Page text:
Who is it that you want to be? What are your goals and objectives for this year? How are you going to achieve them? Don't know the answers to these questions, then talk to your supervisor, first sergeant, commander, chaplain or any of the many services that are provided to help you select the correct path. For example, if your goal is to get an education, there are caring, dedicated people in the education office who will help you in making that a reality. Getting that education you want will positively set you up for life. We all know that higher education opens more doors and enriches our lives forever. Military promotion or opportunities in the private sector are enhanced by getting a degree. For this reason, spend your time productively while in Korea by getting those courses completed. This time management will help guide your decisions about alcohol. If you need to study, then you know that you can not get intoxicated, but must socially drink tonight because you need to study to achieve the goal you set. Isn't that a powerful statement of your conviction to yourself? 

  If it is not education that is your goal, then you can step out and be an ambassador by participating in the many good neighbor programs offered here in Korea. There is nothing more satisfying than seeing the look on a child's face after they have learned a new English word that you taught them. Ultimately, this impresses upon the children a positive image of our culture. This rewarding experience will change your life forever. Over indulging in alcohol would not be what you would want to show that child, would you? They are counting on you to be there for them, to make the right choice, take the right path and honor yourself. 

  There are many opportunities here in Korea, but maybe your goal is much simpler. Maybe you just want to focus on being the best in your career field. If that is the case you came to the right place. Here in Korea the mission is so intense that you can gain invaluable experience in your job. Many say you can learn what you would learn in a two-year assignment in just this one year here because of the intensity of the training. To take advantage of this opportunity you will have to be on top of your game at all times. So, don't throw that away on one night of over indulging in alcohol where your ability to make the right decision was impaired. It could jeopardize everything you have worked for over the year or your entire career.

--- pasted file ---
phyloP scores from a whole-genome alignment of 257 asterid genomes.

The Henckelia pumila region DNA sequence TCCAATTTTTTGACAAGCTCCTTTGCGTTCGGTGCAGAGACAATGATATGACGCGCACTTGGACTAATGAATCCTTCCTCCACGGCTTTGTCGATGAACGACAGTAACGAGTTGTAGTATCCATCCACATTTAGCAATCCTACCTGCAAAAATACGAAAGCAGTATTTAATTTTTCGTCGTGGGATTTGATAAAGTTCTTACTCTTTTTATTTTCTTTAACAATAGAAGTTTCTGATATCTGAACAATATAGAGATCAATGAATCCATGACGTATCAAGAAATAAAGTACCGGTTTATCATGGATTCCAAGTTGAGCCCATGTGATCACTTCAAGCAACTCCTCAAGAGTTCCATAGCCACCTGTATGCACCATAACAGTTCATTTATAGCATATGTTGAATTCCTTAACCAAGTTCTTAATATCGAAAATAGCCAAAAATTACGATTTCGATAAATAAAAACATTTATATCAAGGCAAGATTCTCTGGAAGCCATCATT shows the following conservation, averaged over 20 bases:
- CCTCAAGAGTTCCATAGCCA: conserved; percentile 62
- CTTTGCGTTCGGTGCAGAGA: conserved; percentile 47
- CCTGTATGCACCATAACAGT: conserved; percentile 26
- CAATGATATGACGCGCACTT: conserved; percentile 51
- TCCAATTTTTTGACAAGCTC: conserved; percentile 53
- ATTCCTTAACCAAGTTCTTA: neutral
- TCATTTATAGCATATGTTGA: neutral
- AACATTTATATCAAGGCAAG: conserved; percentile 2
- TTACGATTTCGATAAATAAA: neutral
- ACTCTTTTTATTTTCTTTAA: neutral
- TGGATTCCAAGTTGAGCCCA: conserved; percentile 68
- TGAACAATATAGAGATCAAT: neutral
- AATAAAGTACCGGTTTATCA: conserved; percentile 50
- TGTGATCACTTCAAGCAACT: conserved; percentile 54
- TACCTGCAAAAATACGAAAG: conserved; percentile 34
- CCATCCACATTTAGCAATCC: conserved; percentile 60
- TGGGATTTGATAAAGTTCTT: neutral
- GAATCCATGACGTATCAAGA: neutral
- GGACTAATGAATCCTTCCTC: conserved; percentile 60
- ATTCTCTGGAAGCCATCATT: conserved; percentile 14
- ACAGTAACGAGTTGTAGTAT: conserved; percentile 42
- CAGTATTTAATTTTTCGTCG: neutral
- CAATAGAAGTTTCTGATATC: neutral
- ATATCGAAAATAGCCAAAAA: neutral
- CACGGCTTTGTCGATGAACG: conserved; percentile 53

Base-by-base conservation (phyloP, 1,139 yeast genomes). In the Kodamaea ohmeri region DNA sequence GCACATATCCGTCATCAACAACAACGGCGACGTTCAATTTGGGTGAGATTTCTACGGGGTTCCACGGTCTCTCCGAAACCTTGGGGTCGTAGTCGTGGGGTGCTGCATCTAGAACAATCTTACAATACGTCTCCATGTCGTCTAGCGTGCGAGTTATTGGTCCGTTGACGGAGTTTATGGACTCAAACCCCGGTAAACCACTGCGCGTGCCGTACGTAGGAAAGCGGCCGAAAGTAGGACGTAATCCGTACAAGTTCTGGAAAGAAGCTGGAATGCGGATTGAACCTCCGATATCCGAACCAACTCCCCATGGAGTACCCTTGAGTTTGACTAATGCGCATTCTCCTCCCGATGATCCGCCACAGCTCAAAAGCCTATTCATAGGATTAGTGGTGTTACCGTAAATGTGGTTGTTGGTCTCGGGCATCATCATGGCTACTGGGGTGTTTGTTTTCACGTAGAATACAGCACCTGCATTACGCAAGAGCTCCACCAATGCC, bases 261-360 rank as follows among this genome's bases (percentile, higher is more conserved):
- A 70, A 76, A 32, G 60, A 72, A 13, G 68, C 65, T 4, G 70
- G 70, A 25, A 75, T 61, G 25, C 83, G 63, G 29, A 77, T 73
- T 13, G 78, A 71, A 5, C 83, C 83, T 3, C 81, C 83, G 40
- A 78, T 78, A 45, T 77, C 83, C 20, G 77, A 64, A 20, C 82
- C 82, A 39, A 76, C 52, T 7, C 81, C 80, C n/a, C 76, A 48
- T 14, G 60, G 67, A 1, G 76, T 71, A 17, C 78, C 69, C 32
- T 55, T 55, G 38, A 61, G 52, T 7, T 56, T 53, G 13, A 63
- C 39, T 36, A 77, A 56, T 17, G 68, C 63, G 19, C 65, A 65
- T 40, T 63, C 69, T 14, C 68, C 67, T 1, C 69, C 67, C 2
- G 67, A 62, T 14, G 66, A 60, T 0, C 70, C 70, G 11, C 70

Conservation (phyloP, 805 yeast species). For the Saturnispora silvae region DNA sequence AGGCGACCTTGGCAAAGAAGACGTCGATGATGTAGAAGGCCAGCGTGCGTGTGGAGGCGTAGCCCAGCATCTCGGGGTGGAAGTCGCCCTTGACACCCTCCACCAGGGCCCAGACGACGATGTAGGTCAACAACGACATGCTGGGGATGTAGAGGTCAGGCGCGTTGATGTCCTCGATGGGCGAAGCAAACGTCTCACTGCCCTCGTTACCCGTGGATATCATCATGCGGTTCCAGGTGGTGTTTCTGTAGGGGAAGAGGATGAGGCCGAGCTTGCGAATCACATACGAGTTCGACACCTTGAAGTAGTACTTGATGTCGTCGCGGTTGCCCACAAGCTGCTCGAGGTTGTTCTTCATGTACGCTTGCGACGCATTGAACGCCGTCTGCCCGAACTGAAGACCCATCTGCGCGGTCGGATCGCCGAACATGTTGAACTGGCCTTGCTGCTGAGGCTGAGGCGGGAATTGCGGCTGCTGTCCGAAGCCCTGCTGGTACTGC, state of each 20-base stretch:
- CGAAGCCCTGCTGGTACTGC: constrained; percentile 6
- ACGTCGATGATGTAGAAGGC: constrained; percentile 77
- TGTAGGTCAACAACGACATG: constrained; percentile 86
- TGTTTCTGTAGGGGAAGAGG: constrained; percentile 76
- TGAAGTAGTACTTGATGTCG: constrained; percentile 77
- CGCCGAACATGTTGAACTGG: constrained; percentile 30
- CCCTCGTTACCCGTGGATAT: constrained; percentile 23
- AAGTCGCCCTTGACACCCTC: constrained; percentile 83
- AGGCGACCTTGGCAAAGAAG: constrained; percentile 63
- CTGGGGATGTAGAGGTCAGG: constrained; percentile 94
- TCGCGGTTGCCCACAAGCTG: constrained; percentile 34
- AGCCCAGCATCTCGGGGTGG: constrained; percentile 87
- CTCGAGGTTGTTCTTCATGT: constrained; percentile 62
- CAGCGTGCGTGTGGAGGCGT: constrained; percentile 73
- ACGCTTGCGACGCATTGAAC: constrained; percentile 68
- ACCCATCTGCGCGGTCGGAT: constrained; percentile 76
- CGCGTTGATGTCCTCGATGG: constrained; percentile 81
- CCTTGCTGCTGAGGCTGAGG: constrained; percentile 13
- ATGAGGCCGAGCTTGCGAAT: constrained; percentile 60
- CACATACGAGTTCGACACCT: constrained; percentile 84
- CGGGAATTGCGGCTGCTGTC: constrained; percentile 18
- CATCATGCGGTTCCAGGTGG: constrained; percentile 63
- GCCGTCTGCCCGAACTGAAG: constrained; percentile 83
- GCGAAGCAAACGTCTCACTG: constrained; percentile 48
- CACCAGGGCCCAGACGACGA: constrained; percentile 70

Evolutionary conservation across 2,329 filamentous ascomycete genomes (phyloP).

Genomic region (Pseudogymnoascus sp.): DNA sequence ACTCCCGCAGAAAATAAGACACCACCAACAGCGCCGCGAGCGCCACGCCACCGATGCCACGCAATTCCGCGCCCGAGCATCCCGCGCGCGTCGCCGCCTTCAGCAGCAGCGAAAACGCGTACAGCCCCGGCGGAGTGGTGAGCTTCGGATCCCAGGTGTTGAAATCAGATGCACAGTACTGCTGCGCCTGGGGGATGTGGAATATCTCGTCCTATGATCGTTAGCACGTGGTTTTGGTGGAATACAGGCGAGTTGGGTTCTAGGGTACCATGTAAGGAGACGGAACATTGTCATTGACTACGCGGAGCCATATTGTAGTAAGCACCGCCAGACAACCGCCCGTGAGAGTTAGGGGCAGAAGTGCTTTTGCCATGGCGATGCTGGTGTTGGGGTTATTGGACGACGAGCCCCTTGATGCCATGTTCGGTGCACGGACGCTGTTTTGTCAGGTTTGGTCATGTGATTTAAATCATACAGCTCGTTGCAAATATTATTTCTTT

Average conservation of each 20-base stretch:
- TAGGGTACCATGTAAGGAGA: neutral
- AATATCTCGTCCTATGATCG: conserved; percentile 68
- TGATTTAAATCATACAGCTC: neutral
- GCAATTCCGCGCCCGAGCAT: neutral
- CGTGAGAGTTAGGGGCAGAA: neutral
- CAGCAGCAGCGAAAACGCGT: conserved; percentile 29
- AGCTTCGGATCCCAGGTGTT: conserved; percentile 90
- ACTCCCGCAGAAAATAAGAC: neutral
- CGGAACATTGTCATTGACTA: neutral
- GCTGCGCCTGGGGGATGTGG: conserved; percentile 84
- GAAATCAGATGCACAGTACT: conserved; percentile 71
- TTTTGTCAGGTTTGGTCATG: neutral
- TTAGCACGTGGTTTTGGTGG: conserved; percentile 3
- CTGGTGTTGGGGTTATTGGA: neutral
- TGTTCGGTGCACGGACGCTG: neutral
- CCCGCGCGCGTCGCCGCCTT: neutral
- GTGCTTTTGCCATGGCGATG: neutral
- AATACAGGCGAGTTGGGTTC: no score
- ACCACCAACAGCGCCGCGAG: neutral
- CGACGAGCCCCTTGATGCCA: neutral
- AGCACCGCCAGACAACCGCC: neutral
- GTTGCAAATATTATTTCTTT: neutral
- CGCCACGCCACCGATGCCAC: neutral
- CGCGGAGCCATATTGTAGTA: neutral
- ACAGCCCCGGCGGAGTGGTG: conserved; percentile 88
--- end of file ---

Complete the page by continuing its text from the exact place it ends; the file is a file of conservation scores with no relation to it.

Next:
These are just a few examples of what opportunities await you here in Korea. Take advantage of them and make the right choice. And while you're at it I would ask your help in ensuring every Airmen coming to Korea makes the right choice. Support them as you would want to be supported. In addition, how about helping to change the culture at our warrior bases regarding alcohol consumption? The change is about our attitude toward alcohol, not about our attitude toward the mission. I know it is legal to drink alcohol, but what a professional does is drink responsibly because they understand the unintended consequences of over indulging. Remember few ever intend to get in trouble when drinking, but if you go too far your judgment and ability to ensure that doesn't happen fades away along with your ability to do the mission. So help me ensure our warriors, like you, are ready to fight. 

  I know what I've just discussed is a tall order, knowing that alcohol is overly abundant here in Korea. Unfortunately, that has created a culture here in Korea that almost encourages drinking. All too often it results in an alcohol related incident or a sexual assault. Tragic are these incidents, as they reflect on all of us in the military and destroy lives. But we must understand why Airmen over indulge. Many use it as an outlet or way to pass the time here in Korea. Some feel they can't have a good time unless they are drunk. Is that the way you want to pass your time, is that what you must do to have fun - doesn't speak much for you if that is what it takes to have fun, especially considering the incredible opportunities available in Korea. 

  Therefore, what are we going to do to help change this culture regarding the over indulgence of alcohol? Are you going to set goals and drink socially? Are you going to step up and tell a friend that they have had too much and that he needs to slow down or quit so they can achieve their goal? Better yet, help your friends drink responsibly by limiting their drinking - still have fun and retain your ability to think and make correct choices. 

  So I ask you, when a lifetime of opportunities presents itself to you, what will be the path you take?